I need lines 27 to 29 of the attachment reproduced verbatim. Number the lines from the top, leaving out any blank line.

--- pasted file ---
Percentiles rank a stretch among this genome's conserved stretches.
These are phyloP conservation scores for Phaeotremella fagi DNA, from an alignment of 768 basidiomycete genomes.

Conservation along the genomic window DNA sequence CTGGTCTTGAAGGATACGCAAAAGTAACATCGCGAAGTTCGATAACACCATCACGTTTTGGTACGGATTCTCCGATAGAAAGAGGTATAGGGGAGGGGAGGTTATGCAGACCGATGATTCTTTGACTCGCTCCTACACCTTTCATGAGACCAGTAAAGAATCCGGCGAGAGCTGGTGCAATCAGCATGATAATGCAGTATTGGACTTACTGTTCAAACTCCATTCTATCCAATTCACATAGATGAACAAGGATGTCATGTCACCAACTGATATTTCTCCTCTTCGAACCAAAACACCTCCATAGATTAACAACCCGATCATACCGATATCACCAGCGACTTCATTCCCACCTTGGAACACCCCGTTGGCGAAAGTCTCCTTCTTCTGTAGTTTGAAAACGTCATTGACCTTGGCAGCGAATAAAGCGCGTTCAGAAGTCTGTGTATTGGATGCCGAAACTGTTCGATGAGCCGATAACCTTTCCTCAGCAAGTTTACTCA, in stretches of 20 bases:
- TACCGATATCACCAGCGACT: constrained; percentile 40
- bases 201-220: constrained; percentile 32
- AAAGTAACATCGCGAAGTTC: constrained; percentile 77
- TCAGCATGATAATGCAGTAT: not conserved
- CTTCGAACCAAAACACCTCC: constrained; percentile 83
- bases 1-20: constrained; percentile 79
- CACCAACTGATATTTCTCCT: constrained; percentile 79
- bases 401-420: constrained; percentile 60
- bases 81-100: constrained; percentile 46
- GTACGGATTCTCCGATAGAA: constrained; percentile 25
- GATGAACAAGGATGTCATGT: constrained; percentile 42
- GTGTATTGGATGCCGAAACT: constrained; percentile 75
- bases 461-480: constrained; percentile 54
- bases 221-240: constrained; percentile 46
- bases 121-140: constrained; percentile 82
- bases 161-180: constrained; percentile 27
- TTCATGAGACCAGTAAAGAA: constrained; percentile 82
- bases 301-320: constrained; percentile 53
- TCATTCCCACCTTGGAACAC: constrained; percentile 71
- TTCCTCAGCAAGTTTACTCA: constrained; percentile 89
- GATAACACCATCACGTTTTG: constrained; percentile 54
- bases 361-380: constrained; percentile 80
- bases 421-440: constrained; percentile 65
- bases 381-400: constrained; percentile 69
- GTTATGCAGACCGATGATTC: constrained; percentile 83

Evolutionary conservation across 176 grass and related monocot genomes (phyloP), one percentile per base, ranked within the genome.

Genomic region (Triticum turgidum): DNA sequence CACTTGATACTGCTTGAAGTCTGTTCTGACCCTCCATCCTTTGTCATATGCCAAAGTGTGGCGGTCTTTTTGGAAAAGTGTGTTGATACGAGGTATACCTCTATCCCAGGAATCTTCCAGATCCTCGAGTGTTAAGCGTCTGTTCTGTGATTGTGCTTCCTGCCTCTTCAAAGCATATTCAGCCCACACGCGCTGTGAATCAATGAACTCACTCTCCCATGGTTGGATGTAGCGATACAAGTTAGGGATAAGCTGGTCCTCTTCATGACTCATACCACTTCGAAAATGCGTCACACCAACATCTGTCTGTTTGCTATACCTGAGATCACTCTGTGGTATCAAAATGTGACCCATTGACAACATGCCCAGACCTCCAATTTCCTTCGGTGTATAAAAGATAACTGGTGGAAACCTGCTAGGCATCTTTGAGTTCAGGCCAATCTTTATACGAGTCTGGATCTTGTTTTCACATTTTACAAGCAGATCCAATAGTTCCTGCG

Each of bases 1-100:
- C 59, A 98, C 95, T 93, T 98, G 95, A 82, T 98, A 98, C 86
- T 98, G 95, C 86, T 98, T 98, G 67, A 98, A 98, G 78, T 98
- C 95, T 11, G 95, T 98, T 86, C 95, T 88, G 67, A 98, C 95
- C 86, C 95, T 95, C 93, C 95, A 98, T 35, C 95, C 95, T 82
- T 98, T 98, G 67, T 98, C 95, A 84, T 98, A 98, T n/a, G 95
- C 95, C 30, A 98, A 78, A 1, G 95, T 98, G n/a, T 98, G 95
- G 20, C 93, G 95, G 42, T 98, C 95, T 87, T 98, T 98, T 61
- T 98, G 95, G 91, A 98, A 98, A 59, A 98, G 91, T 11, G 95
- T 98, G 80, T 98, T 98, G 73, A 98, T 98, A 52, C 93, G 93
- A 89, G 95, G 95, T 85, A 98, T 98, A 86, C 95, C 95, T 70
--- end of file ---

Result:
- bases 381-400: constrained; percentile 69
- GTTATGCAGACCGATGATTC: constrained; percentile 83

Evolutionary conservation across 176 grass and related monocot genomes (phyloP), one percentile per base, ranked within the genome.